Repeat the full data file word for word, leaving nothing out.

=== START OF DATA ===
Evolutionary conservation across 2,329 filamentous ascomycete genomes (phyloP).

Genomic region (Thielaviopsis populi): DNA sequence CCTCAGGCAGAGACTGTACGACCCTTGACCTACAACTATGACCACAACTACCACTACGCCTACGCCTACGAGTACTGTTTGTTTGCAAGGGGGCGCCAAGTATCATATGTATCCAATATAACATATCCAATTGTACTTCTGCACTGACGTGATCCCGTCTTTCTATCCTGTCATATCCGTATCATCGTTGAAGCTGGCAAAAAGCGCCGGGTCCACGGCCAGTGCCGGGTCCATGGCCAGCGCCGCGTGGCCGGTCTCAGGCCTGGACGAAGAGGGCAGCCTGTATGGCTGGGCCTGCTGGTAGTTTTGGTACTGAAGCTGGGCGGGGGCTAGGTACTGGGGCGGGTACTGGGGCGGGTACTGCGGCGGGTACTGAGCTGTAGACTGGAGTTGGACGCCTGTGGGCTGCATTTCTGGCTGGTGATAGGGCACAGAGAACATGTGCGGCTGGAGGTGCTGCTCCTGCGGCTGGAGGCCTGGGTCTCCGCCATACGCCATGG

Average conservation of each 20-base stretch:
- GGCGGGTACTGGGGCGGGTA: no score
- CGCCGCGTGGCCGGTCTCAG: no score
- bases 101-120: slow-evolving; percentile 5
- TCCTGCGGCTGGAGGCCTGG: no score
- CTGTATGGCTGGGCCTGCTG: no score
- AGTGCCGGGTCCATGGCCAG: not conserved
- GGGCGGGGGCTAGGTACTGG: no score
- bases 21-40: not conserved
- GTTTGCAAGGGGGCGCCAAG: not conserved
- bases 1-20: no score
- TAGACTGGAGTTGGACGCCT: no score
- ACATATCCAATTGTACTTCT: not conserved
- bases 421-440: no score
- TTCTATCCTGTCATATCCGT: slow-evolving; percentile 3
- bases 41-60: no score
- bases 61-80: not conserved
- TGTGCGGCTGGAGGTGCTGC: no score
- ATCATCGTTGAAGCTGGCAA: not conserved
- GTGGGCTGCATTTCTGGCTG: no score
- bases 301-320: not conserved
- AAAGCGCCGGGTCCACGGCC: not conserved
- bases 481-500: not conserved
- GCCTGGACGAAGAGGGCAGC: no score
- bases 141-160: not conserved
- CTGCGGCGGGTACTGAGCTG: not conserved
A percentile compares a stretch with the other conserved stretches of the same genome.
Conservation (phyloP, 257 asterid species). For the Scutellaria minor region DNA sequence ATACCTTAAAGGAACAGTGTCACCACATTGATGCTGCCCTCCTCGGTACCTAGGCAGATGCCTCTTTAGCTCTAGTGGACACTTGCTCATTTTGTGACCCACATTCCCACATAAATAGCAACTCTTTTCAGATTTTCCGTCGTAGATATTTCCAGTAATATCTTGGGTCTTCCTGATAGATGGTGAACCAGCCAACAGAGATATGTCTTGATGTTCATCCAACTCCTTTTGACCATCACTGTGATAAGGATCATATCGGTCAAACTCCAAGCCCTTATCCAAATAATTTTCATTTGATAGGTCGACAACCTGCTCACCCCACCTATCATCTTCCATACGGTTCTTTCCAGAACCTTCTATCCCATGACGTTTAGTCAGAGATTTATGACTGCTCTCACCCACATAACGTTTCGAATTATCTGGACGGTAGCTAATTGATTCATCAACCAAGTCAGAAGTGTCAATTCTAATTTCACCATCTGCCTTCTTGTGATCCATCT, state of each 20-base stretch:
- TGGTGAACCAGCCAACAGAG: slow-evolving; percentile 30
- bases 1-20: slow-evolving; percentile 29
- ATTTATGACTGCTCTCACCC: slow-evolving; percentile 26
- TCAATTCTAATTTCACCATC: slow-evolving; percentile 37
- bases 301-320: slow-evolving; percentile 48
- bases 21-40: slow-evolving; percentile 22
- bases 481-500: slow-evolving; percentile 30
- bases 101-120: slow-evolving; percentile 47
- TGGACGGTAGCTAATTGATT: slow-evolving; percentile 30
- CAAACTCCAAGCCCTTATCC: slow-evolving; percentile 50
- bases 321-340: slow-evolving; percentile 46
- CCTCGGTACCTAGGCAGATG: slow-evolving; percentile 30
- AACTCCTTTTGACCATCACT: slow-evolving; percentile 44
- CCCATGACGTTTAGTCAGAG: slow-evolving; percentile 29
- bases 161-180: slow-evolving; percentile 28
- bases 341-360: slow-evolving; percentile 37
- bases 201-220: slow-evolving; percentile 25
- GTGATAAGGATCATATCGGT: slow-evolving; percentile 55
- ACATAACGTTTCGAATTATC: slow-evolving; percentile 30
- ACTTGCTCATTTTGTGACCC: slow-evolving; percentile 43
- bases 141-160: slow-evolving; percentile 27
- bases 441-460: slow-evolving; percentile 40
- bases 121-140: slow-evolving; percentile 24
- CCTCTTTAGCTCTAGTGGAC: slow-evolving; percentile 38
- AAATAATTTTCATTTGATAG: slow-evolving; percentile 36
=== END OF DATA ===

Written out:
Evolutionary conservation across 2,329 filamentous ascomycete genomes (phyloP).

Genomic region (Thielaviopsis populi): DNA sequence CCTCAGGCAGAGACTGTACGACCCTTGACCTACAACTATGACCACAACTACCACTACGCCTACGCCTACGAGTACTGTTTGTTTGCAAGGGGGCGCCAAGTATCATATGTATCCAATATAACATATCCAATTGTACTTCTGCACTGACGTGATCCCGTCTTTCTATCCTGTCATATCCGTATCATCGTTGAAGCTGGCAAAAAGCGCCGGGTCCACGGCCAGTGCCGGGTCCATGGCCAGCGCCGCGTGGCCGGTCTCAGGCCTGGACGAAGAGGGCAGCCTGTATGGCTGGGCCTGCTGGTAGTTTTGGTACTGAAGCTGGGCGGGGGCTAGGTACTGGGGCGGGTACTGGGGCGGGTACTGCGGCGGGTACTGAGCTGTAGACTGGAGTTGGACGCCTGTGGGCTGCATTTCTGGCTGGTGATAGGGCACAGAGAACATGTGCGGCTGGAGGTGCTGCTCCTGCGGCTGGAGGCCTGGGTCTCCGCCATACGCCATGG

Average conservation of each 20-base stretch:
- GGCGGGTACTGGGGCGGGTA: no score
- CGCCGCGTGGCCGGTCTCAG: no score
- bases 101-120: slow-evolving; percentile 5
- TCCTGCGGCTGGAGGCCTGG: no score
- CTGTATGGCTGGGCCTGCTG: no score
- AGTGCCGGGTCCATGGCCAG: not conserved
- GGGCGGGGGCTAGGTACTGG: no score
- bases 21-40: not conserved
- GTTTGCAAGGGGGCGCCAAG: not conserved
- bases 1-20: no score
- TAGACTGGAGTTGGACGCCT: no score
- ACATATCCAATTGTACTTCT: not conserved
- bases 421-440: no score
- TTCTATCCTGTCATATCCGT: slow-evolving; percentile 3
- bases 41-60: no score
- bases 61-80: not conserved
- TGTGCGGCTGGAGGTGCTGC: no score
- ATCATCGTTGAAGCTGGCAA: not conserved
- GTGGGCTGCATTTCTGGCTG: no score
- bases 301-320: not conserved
- AAAGCGCCGGGTCCACGGCC: not conserved
- bases 481-500: not conserved
- GCCTGGACGAAGAGGGCAGC: no score
- bases 141-160: not conserved
- CTGCGGCGGGTACTGAGCTG: not conserved
A percentile compares a stretch with the other conserved stretches of the same genome.
Conservation (phyloP, 257 asterid species). For the Scutellaria minor region DNA sequence ATACCTTAAAGGAACAGTGTCACCACATTGATGCTGCCCTCCTCGGTACCTAGGCAGATGCCTCTTTAGCTCTAGTGGACACTTGCTCATTTTGTGACCCACATTCCCACATAAATAGCAACTCTTTTCAGATTTTCCGTCGTAGATATTTCCAGTAATATCTTGGGTCTTCCTGATAGATGGTGAACCAGCCAACAGAGATATGTCTTGATGTTCATCCAACTCCTTTTGACCATCACTGTGATAAGGATCATATCGGTCAAACTCCAAGCCCTTATCCAAATAATTTTCATTTGATAGGTCGACAACCTGCTCACCCCACCTATCATCTTCCATACGGTTCTTTCCAGAACCTTCTATCCCATGACGTTTAGTCAGAGATTTATGACTGCTCTCACCCACATAACGTTTCGAATTATCTGGACGGTAGCTAATTGATTCATCAACCAAGTCAGAAGTGTCAATTCTAATTTCACCATCTGCCTTCTTGTGATCCATCT, state of each 20-base stretch:
- TGGTGAACCAGCCAACAGAG: slow-evolving; percentile 30
- bases 1-20: slow-evolving; percentile 29
- ATTTATGACTGCTCTCACCC: slow-evolving; percentile 26
- TCAATTCTAATTTCACCATC: slow-evolving; percentile 37
- bases 301-320: slow-evolving; percentile 48
- bases 21-40: slow-evolving; percentile 22
- bases 481-500: slow-evolving; percentile 30
- bases 101-120: slow-evolving; percentile 47
- TGGACGGTAGCTAATTGATT: slow-evolving; percentile 30
- CAAACTCCAAGCCCTTATCC: slow-evolving; percentile 50
- bases 321-340: slow-evolving; percentile 46
- CCTCGGTACCTAGGCAGATG: slow-evolving; percentile 30
- AACTCCTTTTGACCATCACT: slow-evolving; percentile 44
- CCCATGACGTTTAGTCAGAG: slow-evolving; percentile 29
- bases 161-180: slow-evolving; percentile 28
- bases 341-360: slow-evolving; percentile 37
- bases 201-220: slow-evolving; percentile 25
- GTGATAAGGATCATATCGGT: slow-evolving; percentile 55
- ACATAACGTTTCGAATTATC: slow-evolving; percentile 30
- ACTTGCTCATTTTGTGACCC: slow-evolving; percentile 43
- bases 141-160: slow-evolving; percentile 27
- bases 441-460: slow-evolving; percentile 40
- bases 121-140: slow-evolving; percentile 24
- CCTCTTTAGCTCTAGTGGAC: slow-evolving; percentile 38
- AAATAATTTTCATTTGATAG: slow-evolving; percentile 36